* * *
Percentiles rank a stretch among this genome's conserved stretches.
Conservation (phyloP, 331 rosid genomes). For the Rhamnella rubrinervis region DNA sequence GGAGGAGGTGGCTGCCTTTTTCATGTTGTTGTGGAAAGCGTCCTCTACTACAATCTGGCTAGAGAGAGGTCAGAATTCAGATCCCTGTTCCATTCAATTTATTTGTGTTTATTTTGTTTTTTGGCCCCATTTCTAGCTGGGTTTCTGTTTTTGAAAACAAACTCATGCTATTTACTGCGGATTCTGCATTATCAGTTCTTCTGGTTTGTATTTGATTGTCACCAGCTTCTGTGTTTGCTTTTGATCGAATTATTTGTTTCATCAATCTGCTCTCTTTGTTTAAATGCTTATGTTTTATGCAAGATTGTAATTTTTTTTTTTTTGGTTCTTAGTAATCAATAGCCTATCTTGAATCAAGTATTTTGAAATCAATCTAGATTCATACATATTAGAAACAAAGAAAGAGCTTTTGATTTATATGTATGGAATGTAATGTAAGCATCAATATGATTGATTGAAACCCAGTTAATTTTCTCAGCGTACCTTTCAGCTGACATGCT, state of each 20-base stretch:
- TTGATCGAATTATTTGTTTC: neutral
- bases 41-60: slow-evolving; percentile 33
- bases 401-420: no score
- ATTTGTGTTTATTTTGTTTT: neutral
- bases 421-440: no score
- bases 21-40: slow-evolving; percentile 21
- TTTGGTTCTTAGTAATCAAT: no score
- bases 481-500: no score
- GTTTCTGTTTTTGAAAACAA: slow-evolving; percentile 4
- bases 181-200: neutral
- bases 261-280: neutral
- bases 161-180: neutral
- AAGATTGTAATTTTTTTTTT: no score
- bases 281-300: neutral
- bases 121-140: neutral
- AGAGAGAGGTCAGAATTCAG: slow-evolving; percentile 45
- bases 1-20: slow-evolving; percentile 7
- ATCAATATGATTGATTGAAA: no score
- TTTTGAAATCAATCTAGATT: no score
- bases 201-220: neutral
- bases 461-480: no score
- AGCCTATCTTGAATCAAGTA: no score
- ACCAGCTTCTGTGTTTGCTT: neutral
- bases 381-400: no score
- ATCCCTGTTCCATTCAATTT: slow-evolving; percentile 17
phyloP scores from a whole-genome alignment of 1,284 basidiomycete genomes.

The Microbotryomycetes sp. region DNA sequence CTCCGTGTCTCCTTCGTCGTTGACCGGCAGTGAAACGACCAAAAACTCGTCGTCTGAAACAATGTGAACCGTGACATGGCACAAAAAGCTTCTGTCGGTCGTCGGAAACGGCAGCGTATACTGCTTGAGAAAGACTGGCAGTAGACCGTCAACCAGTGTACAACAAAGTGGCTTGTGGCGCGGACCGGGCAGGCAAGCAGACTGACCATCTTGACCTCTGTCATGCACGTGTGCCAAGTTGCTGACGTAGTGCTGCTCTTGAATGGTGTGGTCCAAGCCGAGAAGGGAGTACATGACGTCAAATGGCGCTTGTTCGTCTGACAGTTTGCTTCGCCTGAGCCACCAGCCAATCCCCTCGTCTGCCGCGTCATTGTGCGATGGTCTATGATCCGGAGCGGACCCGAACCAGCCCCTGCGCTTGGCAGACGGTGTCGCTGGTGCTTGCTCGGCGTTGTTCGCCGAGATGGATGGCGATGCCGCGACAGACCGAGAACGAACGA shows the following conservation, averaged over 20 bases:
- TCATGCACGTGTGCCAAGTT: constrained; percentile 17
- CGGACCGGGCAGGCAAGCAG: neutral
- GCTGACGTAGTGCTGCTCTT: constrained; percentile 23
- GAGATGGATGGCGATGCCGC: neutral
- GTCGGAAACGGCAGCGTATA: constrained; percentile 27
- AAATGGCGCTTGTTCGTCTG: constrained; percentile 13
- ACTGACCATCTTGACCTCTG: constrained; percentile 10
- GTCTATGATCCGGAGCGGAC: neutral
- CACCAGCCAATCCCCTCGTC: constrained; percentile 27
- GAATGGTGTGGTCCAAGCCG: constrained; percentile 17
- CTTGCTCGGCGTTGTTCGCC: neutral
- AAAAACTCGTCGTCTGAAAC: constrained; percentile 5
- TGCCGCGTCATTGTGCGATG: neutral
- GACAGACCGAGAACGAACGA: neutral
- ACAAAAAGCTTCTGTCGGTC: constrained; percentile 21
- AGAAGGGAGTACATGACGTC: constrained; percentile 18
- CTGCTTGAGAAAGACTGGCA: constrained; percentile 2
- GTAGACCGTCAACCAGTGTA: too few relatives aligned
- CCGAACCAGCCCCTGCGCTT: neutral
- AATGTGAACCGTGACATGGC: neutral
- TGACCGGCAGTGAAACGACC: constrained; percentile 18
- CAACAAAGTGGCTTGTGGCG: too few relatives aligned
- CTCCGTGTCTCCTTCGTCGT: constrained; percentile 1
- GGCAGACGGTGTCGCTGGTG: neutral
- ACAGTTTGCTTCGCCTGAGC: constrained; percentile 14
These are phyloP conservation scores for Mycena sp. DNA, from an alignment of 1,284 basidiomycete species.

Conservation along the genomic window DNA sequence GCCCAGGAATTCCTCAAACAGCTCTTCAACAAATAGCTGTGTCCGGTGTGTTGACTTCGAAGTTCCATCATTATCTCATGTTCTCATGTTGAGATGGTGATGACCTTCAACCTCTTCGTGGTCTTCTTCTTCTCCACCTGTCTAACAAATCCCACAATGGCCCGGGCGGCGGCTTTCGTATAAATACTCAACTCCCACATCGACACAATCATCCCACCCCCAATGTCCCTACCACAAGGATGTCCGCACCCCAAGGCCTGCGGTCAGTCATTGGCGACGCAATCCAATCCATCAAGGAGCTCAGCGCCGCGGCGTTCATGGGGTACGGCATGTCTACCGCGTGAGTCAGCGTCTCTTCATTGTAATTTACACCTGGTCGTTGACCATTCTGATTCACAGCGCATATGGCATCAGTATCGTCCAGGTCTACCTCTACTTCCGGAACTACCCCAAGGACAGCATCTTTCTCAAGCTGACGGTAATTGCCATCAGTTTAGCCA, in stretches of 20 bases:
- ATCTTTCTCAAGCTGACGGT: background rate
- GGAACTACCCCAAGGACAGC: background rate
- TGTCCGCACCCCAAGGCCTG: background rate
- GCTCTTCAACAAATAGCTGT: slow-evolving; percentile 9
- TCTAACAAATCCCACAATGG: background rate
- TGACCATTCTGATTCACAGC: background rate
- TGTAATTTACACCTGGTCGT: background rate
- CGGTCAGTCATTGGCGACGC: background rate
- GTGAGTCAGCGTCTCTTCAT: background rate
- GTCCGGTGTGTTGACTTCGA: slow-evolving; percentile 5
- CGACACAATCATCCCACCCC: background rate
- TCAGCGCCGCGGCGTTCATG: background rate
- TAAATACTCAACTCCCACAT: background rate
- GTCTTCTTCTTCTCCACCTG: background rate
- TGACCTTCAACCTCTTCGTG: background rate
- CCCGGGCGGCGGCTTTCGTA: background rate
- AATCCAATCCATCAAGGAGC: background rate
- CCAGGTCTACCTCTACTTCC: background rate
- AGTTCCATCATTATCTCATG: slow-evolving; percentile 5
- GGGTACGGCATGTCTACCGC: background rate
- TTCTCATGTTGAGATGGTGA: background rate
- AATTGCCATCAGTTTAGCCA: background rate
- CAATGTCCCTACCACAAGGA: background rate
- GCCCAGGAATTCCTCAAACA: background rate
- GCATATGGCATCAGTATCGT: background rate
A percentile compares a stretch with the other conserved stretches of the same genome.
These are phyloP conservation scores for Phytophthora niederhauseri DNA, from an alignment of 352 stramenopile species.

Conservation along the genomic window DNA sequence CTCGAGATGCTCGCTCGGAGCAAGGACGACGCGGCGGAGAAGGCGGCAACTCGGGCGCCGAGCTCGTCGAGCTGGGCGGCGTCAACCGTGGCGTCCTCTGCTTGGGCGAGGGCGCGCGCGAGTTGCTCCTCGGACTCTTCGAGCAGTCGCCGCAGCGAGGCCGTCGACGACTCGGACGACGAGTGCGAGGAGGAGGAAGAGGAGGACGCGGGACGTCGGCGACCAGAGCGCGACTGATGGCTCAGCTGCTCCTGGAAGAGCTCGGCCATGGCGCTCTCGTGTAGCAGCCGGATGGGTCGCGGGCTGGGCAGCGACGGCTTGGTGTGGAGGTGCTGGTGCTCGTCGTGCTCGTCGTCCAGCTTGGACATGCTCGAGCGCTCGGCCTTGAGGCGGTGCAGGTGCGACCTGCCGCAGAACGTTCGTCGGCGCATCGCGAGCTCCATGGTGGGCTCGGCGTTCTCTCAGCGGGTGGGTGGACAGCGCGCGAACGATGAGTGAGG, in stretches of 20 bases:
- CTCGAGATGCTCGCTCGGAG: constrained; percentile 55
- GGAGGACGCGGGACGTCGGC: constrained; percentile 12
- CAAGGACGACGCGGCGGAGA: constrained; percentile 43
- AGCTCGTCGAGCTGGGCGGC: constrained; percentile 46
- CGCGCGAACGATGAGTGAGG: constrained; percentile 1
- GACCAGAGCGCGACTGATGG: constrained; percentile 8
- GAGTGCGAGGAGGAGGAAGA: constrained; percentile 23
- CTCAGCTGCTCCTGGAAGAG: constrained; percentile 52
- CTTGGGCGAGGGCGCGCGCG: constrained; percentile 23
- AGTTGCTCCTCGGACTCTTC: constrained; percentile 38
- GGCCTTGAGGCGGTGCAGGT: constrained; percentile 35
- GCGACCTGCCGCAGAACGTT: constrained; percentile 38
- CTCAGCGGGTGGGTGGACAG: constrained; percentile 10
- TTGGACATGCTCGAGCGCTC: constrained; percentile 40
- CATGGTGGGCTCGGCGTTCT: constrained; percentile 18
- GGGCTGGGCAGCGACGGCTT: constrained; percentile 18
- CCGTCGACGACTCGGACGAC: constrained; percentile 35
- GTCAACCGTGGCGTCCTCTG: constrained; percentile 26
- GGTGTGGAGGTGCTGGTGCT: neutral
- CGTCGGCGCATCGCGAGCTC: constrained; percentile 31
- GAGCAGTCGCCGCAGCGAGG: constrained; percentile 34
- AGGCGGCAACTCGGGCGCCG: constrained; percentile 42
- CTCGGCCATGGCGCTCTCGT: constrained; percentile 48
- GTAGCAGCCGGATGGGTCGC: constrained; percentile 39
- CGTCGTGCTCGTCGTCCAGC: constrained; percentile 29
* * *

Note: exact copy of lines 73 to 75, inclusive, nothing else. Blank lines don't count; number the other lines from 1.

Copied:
- AATCCAATCCATCAAGGAGC: background rate
- CCAGGTCTACCTCTACTTCC: background rate
- AGTTCCATCATTATCTCATG: slow-evolving; percentile 5